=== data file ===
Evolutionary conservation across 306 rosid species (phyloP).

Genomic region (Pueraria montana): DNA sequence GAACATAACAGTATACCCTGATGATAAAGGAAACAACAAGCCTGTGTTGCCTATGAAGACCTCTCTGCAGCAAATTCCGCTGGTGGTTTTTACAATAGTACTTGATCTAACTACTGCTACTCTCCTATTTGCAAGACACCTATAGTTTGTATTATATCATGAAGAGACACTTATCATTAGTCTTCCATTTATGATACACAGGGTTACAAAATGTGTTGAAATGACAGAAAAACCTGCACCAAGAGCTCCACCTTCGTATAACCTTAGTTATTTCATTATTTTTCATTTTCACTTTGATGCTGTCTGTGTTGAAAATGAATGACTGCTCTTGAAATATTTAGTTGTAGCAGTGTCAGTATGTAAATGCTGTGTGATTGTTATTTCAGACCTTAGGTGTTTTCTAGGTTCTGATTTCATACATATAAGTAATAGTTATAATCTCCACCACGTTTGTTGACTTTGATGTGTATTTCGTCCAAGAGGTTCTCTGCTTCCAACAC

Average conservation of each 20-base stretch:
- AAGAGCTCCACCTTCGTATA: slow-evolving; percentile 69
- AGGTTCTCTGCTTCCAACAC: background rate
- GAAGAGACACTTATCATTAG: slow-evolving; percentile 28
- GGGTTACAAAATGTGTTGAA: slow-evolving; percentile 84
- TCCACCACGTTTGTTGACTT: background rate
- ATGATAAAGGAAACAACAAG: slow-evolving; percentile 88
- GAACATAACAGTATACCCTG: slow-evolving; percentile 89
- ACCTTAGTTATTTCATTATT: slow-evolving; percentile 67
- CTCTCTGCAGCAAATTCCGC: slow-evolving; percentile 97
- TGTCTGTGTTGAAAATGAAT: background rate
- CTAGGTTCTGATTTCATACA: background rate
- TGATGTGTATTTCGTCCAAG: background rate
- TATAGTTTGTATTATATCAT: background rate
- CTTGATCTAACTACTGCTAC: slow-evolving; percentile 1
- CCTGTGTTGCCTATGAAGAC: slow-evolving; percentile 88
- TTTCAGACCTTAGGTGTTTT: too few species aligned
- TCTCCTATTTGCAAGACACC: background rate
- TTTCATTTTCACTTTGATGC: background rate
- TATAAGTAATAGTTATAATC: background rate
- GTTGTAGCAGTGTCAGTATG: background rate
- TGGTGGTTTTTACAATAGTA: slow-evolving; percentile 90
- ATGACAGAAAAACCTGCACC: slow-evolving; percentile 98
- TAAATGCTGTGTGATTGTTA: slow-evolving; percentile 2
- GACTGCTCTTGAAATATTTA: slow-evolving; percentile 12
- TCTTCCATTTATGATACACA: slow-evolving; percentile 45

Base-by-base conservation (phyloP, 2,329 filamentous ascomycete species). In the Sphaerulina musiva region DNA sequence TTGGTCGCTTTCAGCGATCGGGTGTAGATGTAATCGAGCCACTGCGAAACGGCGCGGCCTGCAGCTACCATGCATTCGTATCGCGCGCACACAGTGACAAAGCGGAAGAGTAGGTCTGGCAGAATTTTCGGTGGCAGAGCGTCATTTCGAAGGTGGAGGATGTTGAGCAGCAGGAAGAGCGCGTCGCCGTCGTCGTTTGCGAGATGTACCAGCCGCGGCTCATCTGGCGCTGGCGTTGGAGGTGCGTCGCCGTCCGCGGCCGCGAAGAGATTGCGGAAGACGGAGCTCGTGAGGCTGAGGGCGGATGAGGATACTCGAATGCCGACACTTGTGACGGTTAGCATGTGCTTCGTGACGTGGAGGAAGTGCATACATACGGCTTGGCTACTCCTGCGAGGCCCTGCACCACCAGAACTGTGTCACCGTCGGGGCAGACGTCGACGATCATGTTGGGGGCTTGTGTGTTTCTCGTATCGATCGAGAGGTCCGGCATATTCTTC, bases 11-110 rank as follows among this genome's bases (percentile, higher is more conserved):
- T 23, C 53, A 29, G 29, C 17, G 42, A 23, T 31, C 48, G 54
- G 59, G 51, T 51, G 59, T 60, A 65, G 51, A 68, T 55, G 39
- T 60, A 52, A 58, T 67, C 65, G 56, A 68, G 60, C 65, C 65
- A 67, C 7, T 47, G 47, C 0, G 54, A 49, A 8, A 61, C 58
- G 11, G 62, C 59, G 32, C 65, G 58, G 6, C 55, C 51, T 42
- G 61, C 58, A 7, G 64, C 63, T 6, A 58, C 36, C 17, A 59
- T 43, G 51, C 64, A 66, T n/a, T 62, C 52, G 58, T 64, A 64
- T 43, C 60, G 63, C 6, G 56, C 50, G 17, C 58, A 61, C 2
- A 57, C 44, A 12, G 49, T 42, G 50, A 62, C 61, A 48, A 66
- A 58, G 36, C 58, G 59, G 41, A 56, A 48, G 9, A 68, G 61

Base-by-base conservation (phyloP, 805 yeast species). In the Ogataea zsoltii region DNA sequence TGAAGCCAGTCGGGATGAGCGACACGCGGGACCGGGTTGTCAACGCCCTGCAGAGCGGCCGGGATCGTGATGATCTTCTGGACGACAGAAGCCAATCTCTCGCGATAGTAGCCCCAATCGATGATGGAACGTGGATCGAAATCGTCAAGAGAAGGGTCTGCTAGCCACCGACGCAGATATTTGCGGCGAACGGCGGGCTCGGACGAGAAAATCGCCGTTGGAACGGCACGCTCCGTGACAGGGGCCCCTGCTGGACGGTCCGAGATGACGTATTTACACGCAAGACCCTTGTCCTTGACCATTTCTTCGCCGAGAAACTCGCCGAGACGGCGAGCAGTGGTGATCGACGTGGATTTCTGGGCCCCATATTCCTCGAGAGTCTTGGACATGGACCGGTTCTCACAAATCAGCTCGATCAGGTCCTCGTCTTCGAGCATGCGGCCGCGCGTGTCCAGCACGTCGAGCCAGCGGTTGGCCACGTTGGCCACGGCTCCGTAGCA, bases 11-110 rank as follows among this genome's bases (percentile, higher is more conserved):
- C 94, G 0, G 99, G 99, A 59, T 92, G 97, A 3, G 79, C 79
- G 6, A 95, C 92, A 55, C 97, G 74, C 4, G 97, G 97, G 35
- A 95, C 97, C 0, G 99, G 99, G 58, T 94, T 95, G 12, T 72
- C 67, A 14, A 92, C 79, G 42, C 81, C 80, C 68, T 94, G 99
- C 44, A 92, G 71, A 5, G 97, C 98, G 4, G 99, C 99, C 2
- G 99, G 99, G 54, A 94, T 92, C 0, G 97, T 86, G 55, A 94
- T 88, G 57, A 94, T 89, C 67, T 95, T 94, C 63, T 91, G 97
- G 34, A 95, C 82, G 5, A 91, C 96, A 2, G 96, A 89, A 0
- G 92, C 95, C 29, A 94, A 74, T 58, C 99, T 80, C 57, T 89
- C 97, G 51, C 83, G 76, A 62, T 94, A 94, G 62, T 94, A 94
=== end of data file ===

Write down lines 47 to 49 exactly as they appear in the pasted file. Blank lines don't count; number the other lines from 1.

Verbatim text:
- T 88, G 57, A 94, T 89, C 67, T 95, T 94, C 63, T 91, G 97
- G 34, A 95, C 82, G 5, A 91, C 96, A 2, G 96, A 89, A 0
- G 92, C 95, C 29, A 94, A 74, T 58, C 99, T 80, C 57, T 89